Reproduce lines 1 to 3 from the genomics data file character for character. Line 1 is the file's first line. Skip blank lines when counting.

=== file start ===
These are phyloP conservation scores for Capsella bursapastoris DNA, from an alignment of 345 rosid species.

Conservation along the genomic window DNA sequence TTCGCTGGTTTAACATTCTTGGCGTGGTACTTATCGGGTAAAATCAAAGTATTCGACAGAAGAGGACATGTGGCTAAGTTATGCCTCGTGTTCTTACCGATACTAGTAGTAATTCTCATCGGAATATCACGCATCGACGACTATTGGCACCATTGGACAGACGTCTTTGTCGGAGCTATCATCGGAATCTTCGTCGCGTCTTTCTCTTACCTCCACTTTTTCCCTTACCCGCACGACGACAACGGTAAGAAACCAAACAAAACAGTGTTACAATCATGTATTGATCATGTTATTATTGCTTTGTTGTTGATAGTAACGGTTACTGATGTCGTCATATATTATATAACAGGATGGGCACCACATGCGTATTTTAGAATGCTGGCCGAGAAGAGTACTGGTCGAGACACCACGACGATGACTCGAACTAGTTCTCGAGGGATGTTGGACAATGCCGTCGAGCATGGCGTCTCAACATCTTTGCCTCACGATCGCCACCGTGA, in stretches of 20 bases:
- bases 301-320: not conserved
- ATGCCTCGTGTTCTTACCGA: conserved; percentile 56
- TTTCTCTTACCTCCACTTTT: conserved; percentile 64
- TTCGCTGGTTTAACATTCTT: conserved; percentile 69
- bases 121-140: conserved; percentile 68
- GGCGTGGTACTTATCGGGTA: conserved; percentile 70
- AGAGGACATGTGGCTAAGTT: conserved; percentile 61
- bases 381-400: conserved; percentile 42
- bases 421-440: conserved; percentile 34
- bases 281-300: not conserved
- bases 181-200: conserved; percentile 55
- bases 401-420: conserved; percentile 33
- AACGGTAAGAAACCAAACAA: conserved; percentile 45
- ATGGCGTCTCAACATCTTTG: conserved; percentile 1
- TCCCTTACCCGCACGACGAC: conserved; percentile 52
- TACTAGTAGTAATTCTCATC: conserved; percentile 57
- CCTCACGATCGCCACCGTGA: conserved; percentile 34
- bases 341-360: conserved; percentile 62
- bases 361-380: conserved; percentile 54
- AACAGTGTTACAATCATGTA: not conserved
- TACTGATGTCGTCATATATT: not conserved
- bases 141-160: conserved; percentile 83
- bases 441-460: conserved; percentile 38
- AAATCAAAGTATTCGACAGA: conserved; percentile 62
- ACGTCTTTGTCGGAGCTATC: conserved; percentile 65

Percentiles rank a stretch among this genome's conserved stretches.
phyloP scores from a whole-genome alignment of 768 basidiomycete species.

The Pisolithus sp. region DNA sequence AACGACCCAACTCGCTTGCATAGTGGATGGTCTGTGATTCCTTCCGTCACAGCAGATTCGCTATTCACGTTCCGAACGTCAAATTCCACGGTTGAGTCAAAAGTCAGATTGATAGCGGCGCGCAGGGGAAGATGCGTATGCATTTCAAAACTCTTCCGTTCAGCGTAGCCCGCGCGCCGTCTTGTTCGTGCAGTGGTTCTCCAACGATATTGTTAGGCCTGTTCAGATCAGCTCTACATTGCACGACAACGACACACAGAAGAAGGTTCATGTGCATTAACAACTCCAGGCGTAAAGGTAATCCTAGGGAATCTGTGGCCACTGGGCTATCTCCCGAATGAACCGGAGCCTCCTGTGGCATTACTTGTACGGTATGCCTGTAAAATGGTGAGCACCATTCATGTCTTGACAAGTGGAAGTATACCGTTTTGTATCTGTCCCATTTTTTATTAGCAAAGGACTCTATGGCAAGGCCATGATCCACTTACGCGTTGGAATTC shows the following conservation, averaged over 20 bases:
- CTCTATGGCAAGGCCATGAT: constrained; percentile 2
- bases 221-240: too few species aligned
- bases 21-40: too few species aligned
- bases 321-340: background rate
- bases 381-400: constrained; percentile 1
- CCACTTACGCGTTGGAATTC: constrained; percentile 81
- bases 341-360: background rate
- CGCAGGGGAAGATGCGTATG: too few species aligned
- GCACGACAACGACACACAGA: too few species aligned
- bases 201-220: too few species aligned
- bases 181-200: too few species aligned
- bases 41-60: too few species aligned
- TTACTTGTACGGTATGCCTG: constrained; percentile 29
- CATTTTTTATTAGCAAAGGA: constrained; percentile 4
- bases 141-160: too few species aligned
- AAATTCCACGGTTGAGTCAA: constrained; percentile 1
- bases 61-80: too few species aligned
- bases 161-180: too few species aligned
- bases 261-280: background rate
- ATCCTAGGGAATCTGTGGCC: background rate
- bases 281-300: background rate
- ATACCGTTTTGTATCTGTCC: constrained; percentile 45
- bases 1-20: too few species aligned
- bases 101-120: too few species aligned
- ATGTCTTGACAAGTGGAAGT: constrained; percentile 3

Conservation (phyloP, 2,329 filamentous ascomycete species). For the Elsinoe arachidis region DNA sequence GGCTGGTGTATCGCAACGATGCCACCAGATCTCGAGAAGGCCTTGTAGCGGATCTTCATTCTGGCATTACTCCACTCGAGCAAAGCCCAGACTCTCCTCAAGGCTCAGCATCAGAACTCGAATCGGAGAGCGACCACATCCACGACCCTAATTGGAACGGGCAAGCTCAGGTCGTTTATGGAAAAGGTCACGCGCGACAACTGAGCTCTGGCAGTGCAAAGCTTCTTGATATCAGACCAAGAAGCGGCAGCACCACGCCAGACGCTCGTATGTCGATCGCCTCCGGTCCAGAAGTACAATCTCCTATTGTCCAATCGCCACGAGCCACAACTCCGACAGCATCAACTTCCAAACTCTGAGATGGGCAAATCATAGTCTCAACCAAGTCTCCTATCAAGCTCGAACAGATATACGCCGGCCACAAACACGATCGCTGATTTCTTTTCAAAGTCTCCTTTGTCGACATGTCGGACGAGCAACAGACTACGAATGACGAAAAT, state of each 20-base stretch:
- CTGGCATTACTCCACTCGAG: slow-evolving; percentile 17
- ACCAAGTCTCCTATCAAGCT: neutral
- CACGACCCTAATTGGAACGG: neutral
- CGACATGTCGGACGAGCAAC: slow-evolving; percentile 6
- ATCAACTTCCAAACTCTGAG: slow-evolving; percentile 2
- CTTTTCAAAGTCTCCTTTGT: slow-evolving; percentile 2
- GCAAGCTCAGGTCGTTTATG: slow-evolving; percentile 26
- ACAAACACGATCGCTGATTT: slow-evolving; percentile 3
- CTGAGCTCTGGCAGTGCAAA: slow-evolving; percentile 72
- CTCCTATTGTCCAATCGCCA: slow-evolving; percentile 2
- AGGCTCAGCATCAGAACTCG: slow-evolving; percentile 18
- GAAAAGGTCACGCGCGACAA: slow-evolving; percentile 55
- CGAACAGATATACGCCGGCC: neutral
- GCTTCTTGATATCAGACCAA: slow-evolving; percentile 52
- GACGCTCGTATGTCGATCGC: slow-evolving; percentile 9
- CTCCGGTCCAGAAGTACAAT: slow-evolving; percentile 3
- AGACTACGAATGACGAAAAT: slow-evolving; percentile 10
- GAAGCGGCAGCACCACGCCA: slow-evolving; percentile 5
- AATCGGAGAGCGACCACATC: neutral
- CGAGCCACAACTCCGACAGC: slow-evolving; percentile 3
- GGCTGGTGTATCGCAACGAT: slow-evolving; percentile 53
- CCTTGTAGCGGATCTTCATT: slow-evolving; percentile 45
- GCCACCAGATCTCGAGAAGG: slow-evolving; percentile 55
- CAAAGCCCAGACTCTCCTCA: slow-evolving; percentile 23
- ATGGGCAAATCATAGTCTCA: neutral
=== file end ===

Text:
These are phyloP conservation scores for Capsella bursapastoris DNA, from an alignment of 345 rosid species.

Conservation along the genomic window DNA sequence TTCGCTGGTTTAACATTCTTGGCGTGGTACTTATCGGGTAAAATCAAAGTATTCGACAGAAGAGGACATGTGGCTAAGTTATGCCTCGTGTTCTTACCGATACTAGTAGTAATTCTCATCGGAATATCACGCATCGACGACTATTGGCACCATTGGACAGACGTCTTTGTCGGAGCTATCATCGGAATCTTCGTCGCGTCTTTCTCTTACCTCCACTTTTTCCCTTACCCGCACGACGACAACGGTAAGAAACCAAACAAAACAGTGTTACAATCATGTATTGATCATGTTATTATTGCTTTGTTGTTGATAGTAACGGTTACTGATGTCGTCATATATTATATAACAGGATGGGCACCACATGCGTATTTTAGAATGCTGGCCGAGAAGAGTACTGGTCGAGACACCACGACGATGACTCGAACTAGTTCTCGAGGGATGTTGGACAATGCCGTCGAGCATGGCGTCTCAACATCTTTGCCTCACGATCGCCACCGTGA, in stretches of 20 bases:
- bases 301-320: not conserved